Type 2 diabetes in diabetics who are obese may respond in a positive and significant way to a low calorie diet, according to a Nov. 28, 2011 article on Sciencedaily.com. In addition to this good news, these diabetic patients may experience better heart function as well.
The Centers for Disease Control and Prevention (CDC) reported that more than 25 million Americans are known to have diabetes. The CDC estimates that another 7 million Americans may be diabetic and not know it. Between 90 and 95 percent of all diabetes cases in the United States are type 2 diabetes.
Research from the Department of Radiology at Leiden University Medical Center in the Netherlands suggested that lifestyle changes may trump medication in instances of obesity combined with type 2 diabetes.
Dr. Sebastian Hammer, MD, PhD, and lead author of the study, reported that heart function for 15 participants who were obese and suffering from type 2 diabetes, improved after 16 weeks of a calorie-restricted diet. He also said that even when weight was regained, the cardiovascular improvements remained.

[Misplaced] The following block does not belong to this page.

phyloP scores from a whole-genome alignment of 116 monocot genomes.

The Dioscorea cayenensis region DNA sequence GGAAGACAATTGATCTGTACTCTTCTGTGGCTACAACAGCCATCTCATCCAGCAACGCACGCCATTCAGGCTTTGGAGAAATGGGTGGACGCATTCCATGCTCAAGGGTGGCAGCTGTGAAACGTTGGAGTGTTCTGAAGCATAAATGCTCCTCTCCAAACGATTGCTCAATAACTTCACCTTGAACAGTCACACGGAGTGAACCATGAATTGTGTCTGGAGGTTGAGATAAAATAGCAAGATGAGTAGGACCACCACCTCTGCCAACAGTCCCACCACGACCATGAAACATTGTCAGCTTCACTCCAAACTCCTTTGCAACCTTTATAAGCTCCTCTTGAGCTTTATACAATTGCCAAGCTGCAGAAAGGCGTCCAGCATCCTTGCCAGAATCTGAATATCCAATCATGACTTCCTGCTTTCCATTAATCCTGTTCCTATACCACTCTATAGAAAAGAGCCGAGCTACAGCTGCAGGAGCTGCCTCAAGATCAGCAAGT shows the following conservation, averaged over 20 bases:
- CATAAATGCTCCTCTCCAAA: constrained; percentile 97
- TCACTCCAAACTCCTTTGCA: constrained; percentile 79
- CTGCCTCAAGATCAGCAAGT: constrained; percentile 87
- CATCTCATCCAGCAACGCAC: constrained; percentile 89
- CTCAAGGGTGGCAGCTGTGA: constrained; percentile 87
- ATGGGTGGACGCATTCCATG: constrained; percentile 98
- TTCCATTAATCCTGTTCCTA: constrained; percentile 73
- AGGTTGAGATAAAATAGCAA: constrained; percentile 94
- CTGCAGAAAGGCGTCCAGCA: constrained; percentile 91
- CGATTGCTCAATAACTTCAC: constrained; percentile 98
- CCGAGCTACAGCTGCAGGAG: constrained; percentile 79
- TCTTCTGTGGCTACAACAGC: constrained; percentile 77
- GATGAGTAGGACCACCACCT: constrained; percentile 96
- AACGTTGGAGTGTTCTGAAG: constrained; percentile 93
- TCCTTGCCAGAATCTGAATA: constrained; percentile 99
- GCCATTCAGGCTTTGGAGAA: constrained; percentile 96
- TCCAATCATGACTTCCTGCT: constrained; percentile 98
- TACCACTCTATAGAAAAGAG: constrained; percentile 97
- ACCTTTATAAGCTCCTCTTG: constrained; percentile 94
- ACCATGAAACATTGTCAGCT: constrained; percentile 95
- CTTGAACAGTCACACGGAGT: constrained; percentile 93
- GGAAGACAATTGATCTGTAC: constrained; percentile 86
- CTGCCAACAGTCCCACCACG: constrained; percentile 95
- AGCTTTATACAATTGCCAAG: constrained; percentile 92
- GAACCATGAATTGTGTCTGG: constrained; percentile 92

The study made use of a cardiac MRI, which illustrated the transformation that took place. Fat compartments changed. Alterations took place structurally within the heart. Diastolic function was enhanced, though systolic function remained the same.
Diastolic heart function is the time in the heart beat cycle where blood is filling the ventricles. When diastolic heart function is inadequate, congestive heart failure may result.
The diet was a mere 500 calories a day. On average, after 16 weeks, the body mass index (BMI) of the participants of the study dropped from 35.3 down to 27.5 according to a Nov. 29, 2011 article on Usatoday.com. This took them down below the obesity mark of a BMI of 30. On average, pericardial fat dropped from 39 milliliters (ml) to 31 ml.
Hammer reported that the need for insulin had disappeared very quickly when on the diet. In fact, insulin was no longer needed by any of the participants from the day the study began and blood sugar levels dropped significantly.
Fourteen months later after participants were no longer on the low calorie diet, on average, BMI rose to 31.7. Pericardial fat increased only to 32 ml. And after 18 months, most of the study's participants still did not need insulin.
While this is a very small study of only 15 people, it is noteworthy that even though the test subjects didn't stay on this very low-calorie diet, the benefits from that short time continued.
Restricted Calorie Diet Improves Heart Function in Obese Diabetics. Nov.28, 2011. Retrieved. Nov. 30, 2011.
Study: Low-cal diet cuts fat around heart in obese people. Nov. 29, 2011. Retrieved. Nov. 30, 2011.
Type 2 Diabetes Mellitus
Very low-calorie diet improves diabetic heart function. Theheart.org. Retrieved. Nov. 30, 2011.